• Basic knowledge of Python programming

  • A laptop ( can have any operating system)

  • NO PRIOR KNOWLEDGE OF ROS REQUIRED

ORGANIZERS

The Construct http://www.theconstructsim.com/

An online integrated platform for learning and developing ROS-based Robots.

You can contact us with questions and doubts here: info@theconstructsim.com


#2

What does this certification actually mean? Has anyone in industry or OSRF given it a rubber stamp to indicate that this is a useful course and gives enough context to be meaningful in a hiring cycle?

I think this topic has been brought up before without much as to a conclusion or actions from The Construct to validate that the industry wants this or that this particular course offers what is needed for me as a hiring manager to look at this and say “this person knows enough ROS to satisfy my needs” for a ~$600 USD pricetag at the expense of students trying to get a job in the field.

I’d love to hear some feedback from the construct as to who they’ve chatted with as accepting this certification as they advertise on the page that is makes them “job ready”.


#3

Thanks for the comment Steve,
we have not got a third party certification. The whole course is based in our experience as workers, researchers and teachers in the ROS world for several years.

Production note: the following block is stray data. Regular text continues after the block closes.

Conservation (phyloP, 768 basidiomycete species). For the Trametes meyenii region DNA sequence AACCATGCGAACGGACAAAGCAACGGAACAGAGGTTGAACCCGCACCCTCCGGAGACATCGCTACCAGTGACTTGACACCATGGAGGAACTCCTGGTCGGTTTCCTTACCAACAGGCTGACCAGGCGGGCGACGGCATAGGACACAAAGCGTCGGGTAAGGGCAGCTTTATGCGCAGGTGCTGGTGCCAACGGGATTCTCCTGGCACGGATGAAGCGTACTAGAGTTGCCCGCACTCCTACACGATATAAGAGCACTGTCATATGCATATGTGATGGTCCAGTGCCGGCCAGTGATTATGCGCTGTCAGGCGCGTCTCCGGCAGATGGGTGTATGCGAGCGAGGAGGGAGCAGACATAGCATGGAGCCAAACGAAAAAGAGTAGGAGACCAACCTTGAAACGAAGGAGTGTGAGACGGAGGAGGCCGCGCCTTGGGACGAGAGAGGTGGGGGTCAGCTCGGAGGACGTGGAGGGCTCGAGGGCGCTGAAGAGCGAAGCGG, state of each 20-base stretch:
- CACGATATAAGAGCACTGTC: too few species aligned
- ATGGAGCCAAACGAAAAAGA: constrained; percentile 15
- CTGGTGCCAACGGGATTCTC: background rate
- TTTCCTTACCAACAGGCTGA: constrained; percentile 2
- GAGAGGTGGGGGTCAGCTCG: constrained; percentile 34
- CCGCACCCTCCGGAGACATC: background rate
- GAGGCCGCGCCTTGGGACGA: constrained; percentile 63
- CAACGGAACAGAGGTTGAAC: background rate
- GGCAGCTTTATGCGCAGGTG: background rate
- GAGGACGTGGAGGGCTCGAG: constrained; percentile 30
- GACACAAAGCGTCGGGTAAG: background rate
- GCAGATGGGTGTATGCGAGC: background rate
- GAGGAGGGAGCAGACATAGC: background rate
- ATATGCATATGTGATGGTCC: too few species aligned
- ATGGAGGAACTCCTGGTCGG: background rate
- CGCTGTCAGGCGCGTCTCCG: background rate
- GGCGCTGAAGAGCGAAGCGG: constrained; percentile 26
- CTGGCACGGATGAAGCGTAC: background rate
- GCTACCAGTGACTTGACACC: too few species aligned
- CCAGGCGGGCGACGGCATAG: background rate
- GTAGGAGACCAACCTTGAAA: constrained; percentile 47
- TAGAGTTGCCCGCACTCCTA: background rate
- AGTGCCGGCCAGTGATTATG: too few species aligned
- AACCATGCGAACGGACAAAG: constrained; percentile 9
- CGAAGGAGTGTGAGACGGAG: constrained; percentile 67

Since you work for a robotics company and you are a ROS expert, we would be very happy to have a live chat with you and hear your opinion about which requirements must a ROS course have in order to be certifiable as ‘job ready’.

No attachment from your side! Just we would like to know your opinion and start building a DB of experts in the field opinions, so the next time that somebody asks this question, we can at least, provide a statistic from the experts.

Does that suit you?

P.S. Sorry for the late reply. But we believe that better late than never.


#4

Hello @smac,

Rather than asking who’s certifying the ROS courses, the actual question that matters to us at Acutronic Robotics is what do these profiles that include an item listed as ROS expertise or Experience with ROS actually mean with that.

That simply they’ve installed ROS and went through the wiki.ros.org tutorials? That it was part of one of their grad or undergrad courses? That they’ve contributed to the navigation stack? Not likely this last one since those that have contributed to relevant packages, tend to list it. At least that’s my experience hiring.

Of course, you could claim that you somehow figure that out through questioning and exercises but we particularly would benefit a lot optimizing this step. Having people sending their applications with small certifications (at this stage, all the ROS courses are self-certified including @TheConstruct’s but also the ones from other sources such as Udacity, EdX or others) allow us to go through the ROS-specific syllabus and understand what these profiles “should know”.